The Vietnam Era Veterans Readjustment Assistance Act prohibits federal contractors and subcontractors with contracts of at least $150,000 from discriminating against covered veterans and requires them to take affirmative action to employ and advance veterans. As with the Executive Order and Section 503, it requires certain contractors — those with more than 50 employees and a contract of $150,000 or more — to prepare and maintain an affirmative action program for veterans, as well as record-keeping requirements. In addition, it requires contractors to establish benchmarks for the hiring of veterans.
The OFCCP is responsible for ensuring contractors abide by these employment regulations. Violations of the anti-discrimination regulations may be referred to the Solicitor of Labor for enforcement proceedings or the Department of Labor for judicial proceedings. Failure to abide by the regulations can result in the government withholding payments, termination of contracts and debarment from federal contracting.
Contractors also may be subject to other regulations, such as the Walsh-Healey Public Contracts Act or the Davis-Bacon Act, requiring the payment of minimum wages and local prevailing wages as well as overtime pay. Contractors and subcontractors also may need to participate in E-Verify, a web-based system that employers use to confirm whether their employees are eligible to work in the United States. They should carefully review their contracts to see if these additional provisions apply.
Federal contracting differs dramatically from commercial contracting with respect to wining and dining clients. It is common in the commercial world to treat clients to entertainment and send them holiday presents, but extending what you consider to be a customary token of appreciation to government customers can get you in significant trouble.
Executive branch employees typically cannot accept gifts that have an aggregate market value of more than $20 per occasion, or that exceed a $50 market value in a calendar year. Each contractor is a singular entity, so if one employee gives a government employee a gift worth $20 on one occasion, all other employees would be limited to giving that government employee gifts totaling no more than $30 during the rest of the calendar year.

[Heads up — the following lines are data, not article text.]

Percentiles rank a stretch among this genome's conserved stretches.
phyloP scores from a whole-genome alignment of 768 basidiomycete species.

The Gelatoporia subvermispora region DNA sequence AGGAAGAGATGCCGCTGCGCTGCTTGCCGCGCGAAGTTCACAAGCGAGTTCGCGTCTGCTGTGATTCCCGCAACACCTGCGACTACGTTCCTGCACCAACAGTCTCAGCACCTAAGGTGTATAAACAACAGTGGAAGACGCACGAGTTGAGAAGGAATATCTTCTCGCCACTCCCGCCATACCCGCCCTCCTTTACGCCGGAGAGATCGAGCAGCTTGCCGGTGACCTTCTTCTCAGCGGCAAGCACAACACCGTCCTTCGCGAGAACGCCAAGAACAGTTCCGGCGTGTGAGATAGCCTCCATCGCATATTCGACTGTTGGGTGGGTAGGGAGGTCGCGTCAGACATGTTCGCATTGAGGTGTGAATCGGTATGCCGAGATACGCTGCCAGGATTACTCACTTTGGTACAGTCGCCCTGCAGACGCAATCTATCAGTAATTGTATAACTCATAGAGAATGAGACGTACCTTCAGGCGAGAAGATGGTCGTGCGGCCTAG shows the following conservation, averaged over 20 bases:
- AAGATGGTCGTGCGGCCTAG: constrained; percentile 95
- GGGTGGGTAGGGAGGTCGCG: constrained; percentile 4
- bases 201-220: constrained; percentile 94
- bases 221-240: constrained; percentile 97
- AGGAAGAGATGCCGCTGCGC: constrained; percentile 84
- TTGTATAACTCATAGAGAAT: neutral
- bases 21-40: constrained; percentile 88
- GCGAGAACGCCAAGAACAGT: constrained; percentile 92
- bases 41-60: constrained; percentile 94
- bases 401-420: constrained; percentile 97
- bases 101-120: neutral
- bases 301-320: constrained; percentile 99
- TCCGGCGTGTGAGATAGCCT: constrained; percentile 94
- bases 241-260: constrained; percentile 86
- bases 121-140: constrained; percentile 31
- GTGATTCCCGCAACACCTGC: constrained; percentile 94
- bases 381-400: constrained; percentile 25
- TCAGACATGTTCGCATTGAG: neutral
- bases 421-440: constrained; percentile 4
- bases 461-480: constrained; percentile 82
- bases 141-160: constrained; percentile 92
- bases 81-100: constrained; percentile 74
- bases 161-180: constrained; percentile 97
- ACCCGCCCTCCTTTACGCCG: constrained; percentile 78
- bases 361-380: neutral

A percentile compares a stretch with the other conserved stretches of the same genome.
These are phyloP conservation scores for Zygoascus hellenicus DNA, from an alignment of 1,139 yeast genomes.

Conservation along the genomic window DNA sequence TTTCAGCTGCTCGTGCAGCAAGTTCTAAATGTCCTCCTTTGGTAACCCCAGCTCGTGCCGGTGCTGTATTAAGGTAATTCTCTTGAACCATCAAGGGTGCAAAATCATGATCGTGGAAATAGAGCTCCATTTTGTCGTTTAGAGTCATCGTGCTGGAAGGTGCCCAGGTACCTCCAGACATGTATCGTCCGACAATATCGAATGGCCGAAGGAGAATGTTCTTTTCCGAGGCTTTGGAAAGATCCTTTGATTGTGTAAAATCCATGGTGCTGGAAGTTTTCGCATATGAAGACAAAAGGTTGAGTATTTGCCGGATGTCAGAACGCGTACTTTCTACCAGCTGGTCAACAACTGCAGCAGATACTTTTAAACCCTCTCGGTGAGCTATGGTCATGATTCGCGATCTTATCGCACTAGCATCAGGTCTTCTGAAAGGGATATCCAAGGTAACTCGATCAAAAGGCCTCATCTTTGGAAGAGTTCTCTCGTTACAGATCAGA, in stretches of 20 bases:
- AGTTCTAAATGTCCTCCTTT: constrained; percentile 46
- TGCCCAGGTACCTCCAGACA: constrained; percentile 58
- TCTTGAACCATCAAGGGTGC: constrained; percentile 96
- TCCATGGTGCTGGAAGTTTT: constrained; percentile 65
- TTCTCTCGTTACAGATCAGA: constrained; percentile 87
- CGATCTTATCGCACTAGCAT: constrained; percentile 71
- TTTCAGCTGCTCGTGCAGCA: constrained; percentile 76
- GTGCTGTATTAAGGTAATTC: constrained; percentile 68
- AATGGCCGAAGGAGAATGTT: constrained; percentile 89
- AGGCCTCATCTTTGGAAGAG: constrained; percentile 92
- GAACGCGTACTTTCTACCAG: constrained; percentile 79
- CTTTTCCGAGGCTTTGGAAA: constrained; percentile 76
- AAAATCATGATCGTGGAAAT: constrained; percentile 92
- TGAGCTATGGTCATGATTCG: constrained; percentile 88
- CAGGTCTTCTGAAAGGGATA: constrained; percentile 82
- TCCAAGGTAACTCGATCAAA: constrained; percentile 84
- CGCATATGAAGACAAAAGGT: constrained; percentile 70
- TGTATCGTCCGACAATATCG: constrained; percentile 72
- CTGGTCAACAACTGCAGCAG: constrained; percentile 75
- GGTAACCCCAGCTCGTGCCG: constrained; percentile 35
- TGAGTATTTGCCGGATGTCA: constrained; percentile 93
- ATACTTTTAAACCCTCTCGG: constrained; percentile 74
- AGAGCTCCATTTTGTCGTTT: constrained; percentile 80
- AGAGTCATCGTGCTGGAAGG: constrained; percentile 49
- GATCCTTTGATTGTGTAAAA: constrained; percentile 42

The federal bribery statute also prohibits contractors from giving, offering or promising anything of value to federal employees with the intent to influence an official act, or to induce federal employees into any act in violation of their lawful duty. Therefore, contractors cannot give gifts to government employees in the hopes of currying favors and winning business.
Companies that are new to federal contracting or that handle a mix of commercial and government work must make sure that they train their employees on these important prohibitions and put policies and procedures in place to prevent violations.
All federal prime contractors are required to register in the System for Award Management (SAM), the government’s primary repository for government contractors’ information. SAM profiles contain information about a company’s location, points of contact, type and size of the business, and the primary industries in which it operates. Contractors are required to annually review and update their information to ensure it is current, accurate and complete. SAM also contains a list of contractors that have been suspended or debarred from government contracting.
This article provides an overview of major government contracting regulations. Federal contracts and subcontracts are often lengthy documents that incorporate numerous other regulations. Prime contractors are required to flow many of these provisions down to their subcontractors, and incorporate them by reference into their subcontracts. Even if a regulation is not set forth in your contract, it could apply under the Christian Doctrine, which holds that certain regulations are incorporated into contracts even when they are not explicitly stated if they express a significant or deeply ingrained public procurement policy.
When companies enter into government contracting, they must ensure that they understand what is required, and institute training and compliance policies so they do not run afoul of the requirements. Failure to abide by the requirements can lead to harsh consequences, including suspension and debarment from federal contracting, and significant civil, and even criminal, liability. If they are unsure whether regulations apply to them, it is prudent to seek legal counsel with expertise in government contracting laws.
By Ambika J. Biggs, Hirschler